Tuesday, December 27, 2011

The Social Security Tax Cut May Not Apply to You

Congress has reached a new level of confusing the American public. We have the new 2-month Social Security tax cut. And, it applies to all working Americans (except those like Senators and Representatives whose wages as elected officials I think are exempted from Social Security). So, for the months of January and February, we all get a decrease of 2% in our Social Security taxes. Fantastic!

Now, for some explanation. Generally, a person pays into the Social Security system at the rate of 7.65% of pay up to the Social Security Wage Base (I believe that is $110,100 for 2012). Above that level of wages, a person pays in at the rate of 1.45% of pay. And, for each dollar that a person pays in, their employer pays in an equal amount. If you are self-employed, you are both the employer and the employee, so you pay both parts.

Now, that sounds unfair, doesn't it, that you stop paying in the Old-Age, Survivor and Disability Insurance part (the first 6.2%) after your pay reaches the wage base? Well, you do need to consider that any pay that you receive that is above the wage base is not used in computing your eventual Social Security benefit. For those who are still with me, the other 1.45% is used for Health Insurance, i.e., Medicare.

Here is the good and fair news -- we all get that that cut in our OASDI (the 6.2% piece) during the months of January and February 2012 from 6.2% to 4.2%. But, some of us are deemed to apparently have no need for the extra 2%, so we have the honor of getting to pay a recapture tax, an increase to your federal income tax.

Yeehaw, gotta love it, a recapture tax. I know, what in the world is a recapture tax. Read on, poor reader.

Start by dividing $110,100 (the wage base) by 12 (to get a monthly rate) and you get $9,175. Double that to get a two-month rate and you are up to $18,350.

Now, suppose your Social Security wages for January and February are more than $18,350. [For those who aren't sure, Social Security wages look a lot like your gross pay before taxes are taken out. If you pay for certain welfare benefits on a pre-tax basis, they get taken out. And, if you defer compensation to a 401(k) or similar plan or even to a nonqualified deferred compensation plan to the extent that the amount is vested, those get included.]

If you are fortunate enough to still have your Social Security wages for that two-month period exceed $18,350, then you have the honor of paying a recapture tax calculated as follows:

  1. Subtract $18,350 from your Social Security wages for the months of January and February combined. If the answer is 0 or less, then this doesn't apply to you. If the answer is greater than $18,350, then call it $18,350.
  2. Take the result from step 1 and multiply it by 2%
  3. This is the additional income tax that you will owe for 2012 and it is called a recapture tax.
Think of the scenarios. Lots of companies pay bonuses for your performance during the previous year (2011, in this case) during January or February. For people with base pay less than $110,100, your bonus could put you into recapture territory. Maybe you are fortunate enough to be entitled to a really big bonus for 2011 paid during January or February 2012. It might run through recapture territory into I-Don't-Owe-Recapture-Taxes-On-This Territory. And, then, there are the people whose bonuses will get paid during the first half of March. They get the old-fashioned treatment.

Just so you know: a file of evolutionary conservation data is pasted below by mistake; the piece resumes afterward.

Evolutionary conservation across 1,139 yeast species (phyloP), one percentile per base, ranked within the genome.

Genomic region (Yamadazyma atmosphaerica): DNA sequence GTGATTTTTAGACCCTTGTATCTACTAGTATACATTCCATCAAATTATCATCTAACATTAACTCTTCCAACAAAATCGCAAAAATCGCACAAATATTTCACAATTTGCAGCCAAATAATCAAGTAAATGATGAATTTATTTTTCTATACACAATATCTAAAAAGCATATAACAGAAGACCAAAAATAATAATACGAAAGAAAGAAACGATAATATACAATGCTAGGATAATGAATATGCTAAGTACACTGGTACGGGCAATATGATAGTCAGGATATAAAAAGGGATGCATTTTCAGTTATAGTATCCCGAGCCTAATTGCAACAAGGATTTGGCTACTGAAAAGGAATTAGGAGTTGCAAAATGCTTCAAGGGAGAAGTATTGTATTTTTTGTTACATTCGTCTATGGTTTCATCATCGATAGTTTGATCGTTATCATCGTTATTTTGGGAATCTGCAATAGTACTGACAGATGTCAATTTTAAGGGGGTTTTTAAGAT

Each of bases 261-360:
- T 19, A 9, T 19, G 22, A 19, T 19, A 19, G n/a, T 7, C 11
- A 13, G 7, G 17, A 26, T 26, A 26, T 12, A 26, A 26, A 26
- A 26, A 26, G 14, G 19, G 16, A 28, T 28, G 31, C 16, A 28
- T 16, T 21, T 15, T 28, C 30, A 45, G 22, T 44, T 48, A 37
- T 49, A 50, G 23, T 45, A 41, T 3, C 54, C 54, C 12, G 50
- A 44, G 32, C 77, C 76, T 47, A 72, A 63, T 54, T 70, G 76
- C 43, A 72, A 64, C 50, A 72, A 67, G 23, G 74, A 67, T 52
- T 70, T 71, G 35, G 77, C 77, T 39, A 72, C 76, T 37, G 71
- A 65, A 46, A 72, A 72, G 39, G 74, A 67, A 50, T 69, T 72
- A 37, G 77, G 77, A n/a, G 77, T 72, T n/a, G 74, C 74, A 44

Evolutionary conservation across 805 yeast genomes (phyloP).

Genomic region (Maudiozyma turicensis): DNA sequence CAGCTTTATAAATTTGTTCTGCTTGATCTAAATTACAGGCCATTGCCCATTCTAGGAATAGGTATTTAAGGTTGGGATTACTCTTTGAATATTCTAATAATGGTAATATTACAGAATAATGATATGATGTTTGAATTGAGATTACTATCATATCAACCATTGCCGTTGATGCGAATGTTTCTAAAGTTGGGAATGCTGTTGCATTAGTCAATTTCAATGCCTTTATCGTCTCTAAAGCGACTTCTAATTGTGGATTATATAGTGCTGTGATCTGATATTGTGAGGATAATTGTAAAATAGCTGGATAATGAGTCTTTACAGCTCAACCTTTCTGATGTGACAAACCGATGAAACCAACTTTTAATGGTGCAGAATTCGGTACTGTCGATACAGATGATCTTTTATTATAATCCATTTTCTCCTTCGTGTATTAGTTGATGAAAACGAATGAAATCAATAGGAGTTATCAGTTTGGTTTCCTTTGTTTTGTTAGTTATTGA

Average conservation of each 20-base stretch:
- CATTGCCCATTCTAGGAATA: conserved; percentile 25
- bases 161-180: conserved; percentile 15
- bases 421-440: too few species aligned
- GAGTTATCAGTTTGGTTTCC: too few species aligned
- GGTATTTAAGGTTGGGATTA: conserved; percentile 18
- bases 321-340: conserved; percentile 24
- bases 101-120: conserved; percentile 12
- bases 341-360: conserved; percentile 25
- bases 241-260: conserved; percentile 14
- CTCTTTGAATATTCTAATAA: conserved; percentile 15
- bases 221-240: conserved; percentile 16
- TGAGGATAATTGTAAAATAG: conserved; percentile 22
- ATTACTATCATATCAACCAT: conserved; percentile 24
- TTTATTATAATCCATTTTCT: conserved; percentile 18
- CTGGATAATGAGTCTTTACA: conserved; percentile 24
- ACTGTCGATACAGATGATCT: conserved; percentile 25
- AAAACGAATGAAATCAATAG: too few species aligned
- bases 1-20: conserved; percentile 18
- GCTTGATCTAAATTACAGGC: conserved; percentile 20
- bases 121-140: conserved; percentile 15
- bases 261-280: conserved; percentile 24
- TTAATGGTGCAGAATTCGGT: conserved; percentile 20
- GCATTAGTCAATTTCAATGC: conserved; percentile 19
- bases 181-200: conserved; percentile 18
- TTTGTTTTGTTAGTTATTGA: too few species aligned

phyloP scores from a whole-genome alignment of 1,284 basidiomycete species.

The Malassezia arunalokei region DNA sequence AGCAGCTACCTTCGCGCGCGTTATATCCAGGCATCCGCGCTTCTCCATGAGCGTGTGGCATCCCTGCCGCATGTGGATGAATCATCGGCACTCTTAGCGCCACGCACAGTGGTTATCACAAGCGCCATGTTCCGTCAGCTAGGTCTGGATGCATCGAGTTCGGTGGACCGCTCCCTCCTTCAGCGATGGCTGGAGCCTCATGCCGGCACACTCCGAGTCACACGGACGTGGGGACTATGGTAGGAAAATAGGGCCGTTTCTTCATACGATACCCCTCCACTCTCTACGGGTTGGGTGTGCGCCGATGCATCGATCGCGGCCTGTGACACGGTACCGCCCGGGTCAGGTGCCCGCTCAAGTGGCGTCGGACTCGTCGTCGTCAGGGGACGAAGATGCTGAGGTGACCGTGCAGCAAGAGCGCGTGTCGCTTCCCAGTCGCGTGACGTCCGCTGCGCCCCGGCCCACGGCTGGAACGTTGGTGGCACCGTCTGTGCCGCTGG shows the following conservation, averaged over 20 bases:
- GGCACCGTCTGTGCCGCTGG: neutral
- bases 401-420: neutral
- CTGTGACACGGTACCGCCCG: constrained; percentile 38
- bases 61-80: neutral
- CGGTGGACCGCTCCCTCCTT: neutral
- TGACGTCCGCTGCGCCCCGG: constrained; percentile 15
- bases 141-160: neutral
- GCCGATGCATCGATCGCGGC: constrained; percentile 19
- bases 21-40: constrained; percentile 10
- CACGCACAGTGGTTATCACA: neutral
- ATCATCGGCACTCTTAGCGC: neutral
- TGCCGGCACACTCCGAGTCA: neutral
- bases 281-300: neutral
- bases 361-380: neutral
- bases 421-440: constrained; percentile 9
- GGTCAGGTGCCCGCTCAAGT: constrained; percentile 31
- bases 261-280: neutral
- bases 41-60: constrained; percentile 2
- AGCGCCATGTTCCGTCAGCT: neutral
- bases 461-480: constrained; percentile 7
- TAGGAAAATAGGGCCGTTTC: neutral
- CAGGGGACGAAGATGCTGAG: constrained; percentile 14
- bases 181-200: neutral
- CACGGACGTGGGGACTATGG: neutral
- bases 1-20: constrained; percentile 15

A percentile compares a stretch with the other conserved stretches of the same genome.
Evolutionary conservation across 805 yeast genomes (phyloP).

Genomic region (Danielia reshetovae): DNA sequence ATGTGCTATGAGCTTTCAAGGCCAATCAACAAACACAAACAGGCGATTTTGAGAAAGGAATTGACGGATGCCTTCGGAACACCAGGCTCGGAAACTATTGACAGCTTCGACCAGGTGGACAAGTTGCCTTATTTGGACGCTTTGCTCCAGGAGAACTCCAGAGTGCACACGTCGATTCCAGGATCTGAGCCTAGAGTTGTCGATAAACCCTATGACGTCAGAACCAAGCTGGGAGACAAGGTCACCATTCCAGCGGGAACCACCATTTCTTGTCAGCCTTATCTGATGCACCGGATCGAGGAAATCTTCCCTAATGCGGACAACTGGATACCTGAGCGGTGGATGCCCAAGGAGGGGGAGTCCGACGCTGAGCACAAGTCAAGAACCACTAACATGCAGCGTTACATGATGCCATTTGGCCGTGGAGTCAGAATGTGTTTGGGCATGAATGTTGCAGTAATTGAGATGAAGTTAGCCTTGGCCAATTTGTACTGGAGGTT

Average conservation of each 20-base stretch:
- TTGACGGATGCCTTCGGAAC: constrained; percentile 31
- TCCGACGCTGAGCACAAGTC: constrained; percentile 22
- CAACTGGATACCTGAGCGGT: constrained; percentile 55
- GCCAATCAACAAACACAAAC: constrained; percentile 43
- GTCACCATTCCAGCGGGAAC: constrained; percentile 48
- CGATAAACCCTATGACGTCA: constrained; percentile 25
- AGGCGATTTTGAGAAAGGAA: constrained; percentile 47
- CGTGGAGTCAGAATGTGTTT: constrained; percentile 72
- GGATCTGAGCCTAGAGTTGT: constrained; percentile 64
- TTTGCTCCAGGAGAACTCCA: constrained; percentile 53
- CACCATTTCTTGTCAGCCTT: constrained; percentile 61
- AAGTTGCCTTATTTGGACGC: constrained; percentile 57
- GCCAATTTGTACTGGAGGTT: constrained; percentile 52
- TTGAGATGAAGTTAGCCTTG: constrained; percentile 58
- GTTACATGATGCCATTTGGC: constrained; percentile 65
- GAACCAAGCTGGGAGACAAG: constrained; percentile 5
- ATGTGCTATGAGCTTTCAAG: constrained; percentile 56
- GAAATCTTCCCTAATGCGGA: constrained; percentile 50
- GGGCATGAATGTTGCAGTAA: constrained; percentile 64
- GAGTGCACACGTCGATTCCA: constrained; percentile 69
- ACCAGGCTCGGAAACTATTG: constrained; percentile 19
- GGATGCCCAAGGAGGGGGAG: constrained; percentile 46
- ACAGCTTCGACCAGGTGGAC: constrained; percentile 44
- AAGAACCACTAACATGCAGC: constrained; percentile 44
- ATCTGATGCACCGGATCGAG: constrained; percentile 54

Got it? Good!

Now, think about your paycheck. If you are like lots of Americans, the payroll of your company gets handled by an outside provider. And, miraculously, once a week, once every two weeks, once or twice every month, the right amount of pay gets deposited electronically into your checking (or savings) account. Hmm, do you think that will happen now?

The IRS thinks that it may not. In fact, they have already published rules for companies and individuals that mess this up. Doesn't that just build up your confidence?

So, why do we have this nonsense? In my opinion, it's all because our government no longer chooses to govern. Instead, the two major parties wage a constant battle to see which can find a way to embarrass the other. Does it matter if a law is a good law? Of course not. Does it matter if the law can be administered? Of  course not. Does it matter if the law says what it is purported to say? Of course not.

The Democrats appear to have won this game of shame. It's not their first win. But, Republican lovers shouldn't feel left out. They have won the shame game about the same number of times.

So, now we have a middle-class tax cut ... unless your bonus gets paid at the wrong time, or unless you make too much overtime during January and February, or unless ...


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  2. Merci. Mon français n'est pas tellement bien, j'ai donc du mal à lire vos blogs. Envoyez-moi un e-mail à johnhlowell@gmail.com de me dire ce que vous aimeriez faire.

  3. John - quick question. Did I get this right and we can't time our way out of the 2% recapture tax by accelerating our 401(k) deferrals to 100% pay in early 2012. The 401(k) deferrals are not substracted from the calculation, correct?

  4. David, I think you have it right. 401(k) deferrals are deferred compensation within the meaning of 3121(v) and are not exempt from FICA.